Last Thursday, I was introducing to my students the notions of limit superior and limit inferior. In particular, I was emphasizing that a sequence of reals may not converge, but and always exist in the extended real number system. After giving some fairly basic examples of such sequences, one student asked me what the is of the sequence defined by

I was a bit taken aback by the question because, aside from , I did not (and do not) know off the top of my head what the values are. Nevertheless, I thought it was a great question–I love getting asked questions that require me to think a bit before answering–and asked the student if I could get back to him.

Well, it turns out that another one of my students also thought it was a great question and was eager to find out the answer himself. He did some investigating on Math.StackExchange, which led to the answer that

More interestingly, the set is dense in . Proving this result is the goal of today’s post.

Lemma 1.If is irrational, then the set

is dense in .

*Proof. *Since every real number can be written as the difference

where and , we may assume that . Fix , and let be given. Replacing by a smaller , if necessary, we may assume that . Choose sufficiently large so that . Partition the interval into intervals of length given by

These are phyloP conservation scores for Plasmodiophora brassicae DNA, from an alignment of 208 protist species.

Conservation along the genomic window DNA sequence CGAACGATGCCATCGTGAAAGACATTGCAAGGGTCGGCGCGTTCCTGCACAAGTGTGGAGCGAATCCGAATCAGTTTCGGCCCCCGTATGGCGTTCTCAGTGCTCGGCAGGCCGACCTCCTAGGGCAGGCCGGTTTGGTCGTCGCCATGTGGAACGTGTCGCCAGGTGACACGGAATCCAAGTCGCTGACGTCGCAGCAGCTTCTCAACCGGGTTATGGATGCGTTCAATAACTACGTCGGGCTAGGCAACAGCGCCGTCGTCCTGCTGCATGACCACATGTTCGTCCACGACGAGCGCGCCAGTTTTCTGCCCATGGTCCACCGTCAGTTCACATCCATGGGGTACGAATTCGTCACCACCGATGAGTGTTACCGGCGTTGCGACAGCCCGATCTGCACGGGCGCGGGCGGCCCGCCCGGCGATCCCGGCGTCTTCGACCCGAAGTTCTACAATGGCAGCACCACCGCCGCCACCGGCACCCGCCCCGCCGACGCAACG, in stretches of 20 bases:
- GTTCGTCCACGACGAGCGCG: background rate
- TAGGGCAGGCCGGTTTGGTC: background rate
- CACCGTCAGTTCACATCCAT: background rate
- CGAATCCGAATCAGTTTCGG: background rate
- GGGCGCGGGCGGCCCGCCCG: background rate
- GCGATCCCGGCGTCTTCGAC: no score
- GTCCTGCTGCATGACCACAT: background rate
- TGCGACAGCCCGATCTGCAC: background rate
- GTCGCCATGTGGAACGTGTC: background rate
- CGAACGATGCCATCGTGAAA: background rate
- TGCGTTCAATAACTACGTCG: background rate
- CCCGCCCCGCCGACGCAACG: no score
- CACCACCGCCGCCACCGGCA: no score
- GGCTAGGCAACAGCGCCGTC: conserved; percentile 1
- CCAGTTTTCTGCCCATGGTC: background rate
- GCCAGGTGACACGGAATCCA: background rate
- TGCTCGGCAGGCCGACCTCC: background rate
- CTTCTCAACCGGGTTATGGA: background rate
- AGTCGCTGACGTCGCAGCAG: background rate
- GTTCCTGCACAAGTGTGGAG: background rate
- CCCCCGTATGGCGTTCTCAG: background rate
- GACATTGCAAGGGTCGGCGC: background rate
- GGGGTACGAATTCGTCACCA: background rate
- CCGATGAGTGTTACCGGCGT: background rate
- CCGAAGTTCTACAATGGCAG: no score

By the pigeonhole principle, there exist two distinct natural numbers such that

for some and natural numbers . Since is irrational, . Without loss of generality, we may assume so that

Observe that , since is irrational. Since the disjoint half-open intervals

contain , for satisfying , we see that there exists such that

Setting and , we conclude that .

Lemma 2.is irrational.

The following proof is due to British mathematician Mary Cartwright.

*Proof. *For each , define

Observe that

and

We can integrate by parts twice to obtain a recurrence relation for , with . Indeed,

For each , set , so that the above recurrence relation can be restated as

and .

By induction, it follows that for each ,

,

where and are polynomials with integer coefficients and degree . Suppose that is rational so that , where . Since , we see that the RHS of the equation

is an integer. Since the integrand in the definition of is nonnegative and bounded by , we see that for all . As , the expression

,

So for sufficiently large , there exists an integer , which is a contradiction.

Now that we know that is irrational, and therefore is irrational, we can complete the proof that countable set is dense in . Fix . Since is a continuous function, by the intermediate value theorem, there exists such that . By lemma 2, there exist integers such that , for given. Since is continuous, for given, there exists such

,

which implies that

,

where we use the periodicity of .

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